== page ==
Helen, Nicky and Simon take in some winter sun and training in the Canaries
A growing contingent of DVOers (plus a few hangers on) have become converts to the Gran Canaria O Meet – a week of warm weather orienteering between Christmas and New Year in The Canary Islands. Now what’s not to like?!?
I first went to the event back in 2021 and was instantly sold on the idea of making the most of a Christmas break and getting some high-quality orienteering in the sunshine! This year Nicky Hart & Simon Brister, joined myself, Andy Leedham (my partner – LOC) and Philip Cooper (my dad – WIM) in attending – it was great to have a small DVO camp at each event!
The opening event of the competition is always a night sprint race. In the past this has always been held in a town, but this year permission had been obtained for a race on the oldest golf course in Spain! After a day spent in the Gran Canarian mountains and a refreshing dip in the pool, we headed up to the event just as the moon was coming up. There was the usual level of razzmatazz – promo videos for the event, music playing and a great assembly area within a couple of minutes’ walk of the start. The golf course provided a great area for the event – not too tricky (no one wants to be out for hours on the first day!) but still confusing enough to keep you on your toes! There was some very, very quick times and some more modest efforts, especially from the DVO group, but at least no disasters!
Day 2 was the Trail O day, for those who wanted to enter (not part of the main competition). Dad, Andy and I had a go, and, despite a bit of organisational chaos, it was one of the best Trail Os I have done for a while. Sometimes Trail Os can be a bit pedantic (in my view!) and rely on the minutia of rules, distances and angles. You felt with this one however, you really could work out the answers to the problems – even if you did get them wrong in the end!
Next came the two days right on the top of the island in Lllanos de la Pez, a rocky recreation area all covered in Canarian pine. It was a long and twisty, but picturesque drive from the coast to 2,000m above sea level. The area was stunning orienteering terrain – beautifully runnable but hugely complex!! And all made even better by the sunshine filtering through the trees and the balmy 15C, even up at this altitude!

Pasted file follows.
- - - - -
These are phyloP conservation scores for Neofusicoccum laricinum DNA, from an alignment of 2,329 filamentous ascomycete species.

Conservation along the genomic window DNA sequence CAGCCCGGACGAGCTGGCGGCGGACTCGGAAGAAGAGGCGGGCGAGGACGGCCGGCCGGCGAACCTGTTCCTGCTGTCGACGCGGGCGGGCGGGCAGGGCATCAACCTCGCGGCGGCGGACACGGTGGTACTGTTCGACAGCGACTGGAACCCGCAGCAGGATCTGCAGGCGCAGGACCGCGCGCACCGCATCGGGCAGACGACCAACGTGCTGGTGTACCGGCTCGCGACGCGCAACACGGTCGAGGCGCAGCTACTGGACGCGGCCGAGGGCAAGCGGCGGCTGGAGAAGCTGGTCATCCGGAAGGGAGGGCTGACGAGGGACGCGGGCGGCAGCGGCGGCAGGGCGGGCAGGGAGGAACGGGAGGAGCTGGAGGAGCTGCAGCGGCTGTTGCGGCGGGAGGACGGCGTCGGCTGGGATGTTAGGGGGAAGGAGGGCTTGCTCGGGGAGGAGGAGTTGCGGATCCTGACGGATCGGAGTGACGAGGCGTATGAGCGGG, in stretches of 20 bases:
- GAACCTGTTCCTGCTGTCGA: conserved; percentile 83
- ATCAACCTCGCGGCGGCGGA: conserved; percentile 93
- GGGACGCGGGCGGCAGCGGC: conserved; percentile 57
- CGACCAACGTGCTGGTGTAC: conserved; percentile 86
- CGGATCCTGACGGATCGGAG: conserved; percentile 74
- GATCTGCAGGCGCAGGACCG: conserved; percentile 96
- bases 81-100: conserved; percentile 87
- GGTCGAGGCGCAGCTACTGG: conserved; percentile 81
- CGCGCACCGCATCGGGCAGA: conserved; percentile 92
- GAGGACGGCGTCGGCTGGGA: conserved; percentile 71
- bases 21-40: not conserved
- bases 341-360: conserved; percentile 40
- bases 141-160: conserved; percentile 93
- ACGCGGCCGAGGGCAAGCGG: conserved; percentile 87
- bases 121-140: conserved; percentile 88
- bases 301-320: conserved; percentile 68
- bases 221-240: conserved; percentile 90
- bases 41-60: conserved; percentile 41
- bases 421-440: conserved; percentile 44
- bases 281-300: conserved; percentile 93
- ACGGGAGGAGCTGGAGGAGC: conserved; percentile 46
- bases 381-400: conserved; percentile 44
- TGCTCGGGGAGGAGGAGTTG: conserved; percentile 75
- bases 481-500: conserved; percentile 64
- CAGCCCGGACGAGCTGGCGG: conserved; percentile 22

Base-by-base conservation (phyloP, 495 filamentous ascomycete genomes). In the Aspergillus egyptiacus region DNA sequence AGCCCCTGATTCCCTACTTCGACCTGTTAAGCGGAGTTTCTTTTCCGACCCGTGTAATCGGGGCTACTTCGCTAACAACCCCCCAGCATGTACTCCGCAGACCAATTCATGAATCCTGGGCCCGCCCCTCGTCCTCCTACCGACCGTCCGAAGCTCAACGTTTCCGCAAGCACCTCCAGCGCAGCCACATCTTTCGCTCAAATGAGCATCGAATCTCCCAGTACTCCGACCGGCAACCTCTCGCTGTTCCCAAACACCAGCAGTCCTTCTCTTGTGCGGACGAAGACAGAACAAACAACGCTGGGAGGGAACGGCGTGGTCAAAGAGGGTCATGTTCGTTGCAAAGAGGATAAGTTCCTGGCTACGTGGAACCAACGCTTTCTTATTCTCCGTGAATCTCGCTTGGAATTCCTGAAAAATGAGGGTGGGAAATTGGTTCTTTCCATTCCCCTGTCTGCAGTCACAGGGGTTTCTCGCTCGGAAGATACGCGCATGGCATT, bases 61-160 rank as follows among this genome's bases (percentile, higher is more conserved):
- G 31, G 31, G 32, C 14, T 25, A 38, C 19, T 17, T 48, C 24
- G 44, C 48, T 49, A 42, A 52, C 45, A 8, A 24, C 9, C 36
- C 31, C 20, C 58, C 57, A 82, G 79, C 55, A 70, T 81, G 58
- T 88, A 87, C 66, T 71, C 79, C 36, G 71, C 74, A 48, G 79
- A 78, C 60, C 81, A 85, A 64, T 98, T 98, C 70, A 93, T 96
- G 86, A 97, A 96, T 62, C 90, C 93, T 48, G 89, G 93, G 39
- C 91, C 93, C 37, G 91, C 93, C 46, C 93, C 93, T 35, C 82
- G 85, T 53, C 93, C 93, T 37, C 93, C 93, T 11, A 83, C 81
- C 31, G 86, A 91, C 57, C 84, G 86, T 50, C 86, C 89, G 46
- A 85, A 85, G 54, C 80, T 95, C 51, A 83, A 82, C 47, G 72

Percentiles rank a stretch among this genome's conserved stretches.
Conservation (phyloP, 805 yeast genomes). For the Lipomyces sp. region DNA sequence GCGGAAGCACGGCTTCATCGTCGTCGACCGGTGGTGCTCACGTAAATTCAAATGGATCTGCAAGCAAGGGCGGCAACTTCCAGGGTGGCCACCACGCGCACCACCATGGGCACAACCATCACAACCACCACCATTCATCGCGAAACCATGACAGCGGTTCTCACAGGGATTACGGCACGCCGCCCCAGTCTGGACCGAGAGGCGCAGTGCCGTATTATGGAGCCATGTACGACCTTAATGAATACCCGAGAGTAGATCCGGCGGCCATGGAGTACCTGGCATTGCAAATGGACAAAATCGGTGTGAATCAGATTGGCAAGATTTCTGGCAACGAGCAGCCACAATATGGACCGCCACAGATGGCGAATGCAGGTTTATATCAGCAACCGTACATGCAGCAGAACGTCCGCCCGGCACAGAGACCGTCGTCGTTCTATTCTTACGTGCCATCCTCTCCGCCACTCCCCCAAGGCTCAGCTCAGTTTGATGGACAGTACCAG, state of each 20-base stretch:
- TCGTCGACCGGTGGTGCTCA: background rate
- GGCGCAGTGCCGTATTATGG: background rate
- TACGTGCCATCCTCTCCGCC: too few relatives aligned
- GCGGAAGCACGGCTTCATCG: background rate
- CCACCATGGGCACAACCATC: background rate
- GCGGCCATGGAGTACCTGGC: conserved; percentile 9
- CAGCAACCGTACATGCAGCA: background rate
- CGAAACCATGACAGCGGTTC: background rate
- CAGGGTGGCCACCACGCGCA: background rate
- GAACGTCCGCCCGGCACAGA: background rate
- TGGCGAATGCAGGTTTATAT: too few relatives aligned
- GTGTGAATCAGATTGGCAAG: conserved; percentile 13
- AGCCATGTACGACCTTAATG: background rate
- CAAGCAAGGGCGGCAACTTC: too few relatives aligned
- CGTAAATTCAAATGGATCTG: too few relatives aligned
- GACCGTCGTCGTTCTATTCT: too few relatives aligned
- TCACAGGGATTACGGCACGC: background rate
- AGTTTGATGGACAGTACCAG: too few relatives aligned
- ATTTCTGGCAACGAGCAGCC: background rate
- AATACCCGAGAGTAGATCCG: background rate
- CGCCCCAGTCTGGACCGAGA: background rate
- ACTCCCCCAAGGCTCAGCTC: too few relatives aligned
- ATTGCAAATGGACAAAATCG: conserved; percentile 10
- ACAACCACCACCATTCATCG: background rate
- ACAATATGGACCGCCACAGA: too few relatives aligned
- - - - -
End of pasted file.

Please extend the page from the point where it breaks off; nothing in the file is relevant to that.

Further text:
I went off with high hopes, as I love a bit of technical terrain! A slight error at number 1, but not more than a minute followed by clean running thereafter, left me anticipating a great run, until disaster struck at number 12. Glancing at my control descriptions as I left 11, I thought I was looking for 53. I quickly found 51, exactly where I was expecting number 12 to be. Confused, I then ran around for 10 minutes trying to figure out where I could be and where 53 might be. Just as I was about to give up completely, I looked again at my descriptions and saw the number 12 was indeed 51 and it was number 13 that was 53! I was very annoyed to say the least! 10 minutes wasted on something that wasn’t even navigation related!!
The long race was on another part of the Llanos de la Pez map and was more technical than the middle. The rock detail around number 6 and 7 was particularly challenging, but with a bit of concentration I got through it. The real problem was numbers 3 and 9 – the same control that we visited twice. Despite a careful compass bearing, it took me 10 minutes to find it the first time. I thought it might be easier the second time, but that wasn’t so, and another 5 minutes were wasted finding it again! It didn’t seem like the best choice of control site – a tiny semi-distinctive tree in the middle of lots of thick bush! But nevertheless, I enjoyed the course and the views from the higher parts of the map made up for any gripes about nasty control sites!
The final race was an urban event in the town of Santa Brigida. The navigation was relatively straightforward, but this was made up for by the variety in the course – the first section urban and then the second section on rough open land. This was my best run of the week, but not enough to make any contest for the podium positions overall!
The assembly area and finish were in the local sports hall, and this made for a great run-in and atmosphere. It’s a shame we can’t/don’t have more arrangements like this in the UK.
After the race, the prizes for the overall competition were presented – these looked amazing, worth making an effort for! Each of 1st, 2nd and 3rd received a basket of local goods and a memento which was made from a thumb compass baseplate!
GCOM was over for another year. Most DVOers soon headed home, but Andy and I took advantage of the great sunny mountain walking on offer in The Canaries and headed over to La Gomera for an extra week. Along with the great orienteering, the walking in The Canaries (particularly Gran Canaria, La Gomera and La Palma) come highly recommended. And staying a while extra, or coming slightly earlier, to take in the Canarian mountains, is a great way to avoid the more expensive Christmas and New Year flight prices!
It is looking like the DVO contingent may build further for GCOM 2024 – lots of people have said they are looking at coming along. With pretty much guaranteed sunshine, great orienteering terrain, stunning scenery, modestly priced accommodation, and great food & drink who wouldn’t want to join!
The 2024 edition is to be centred around the south of Gran Canaria and if previous years are anything to go by, will be excellent fun! Why not come along and let’s see if we can make DVO the largest club attending!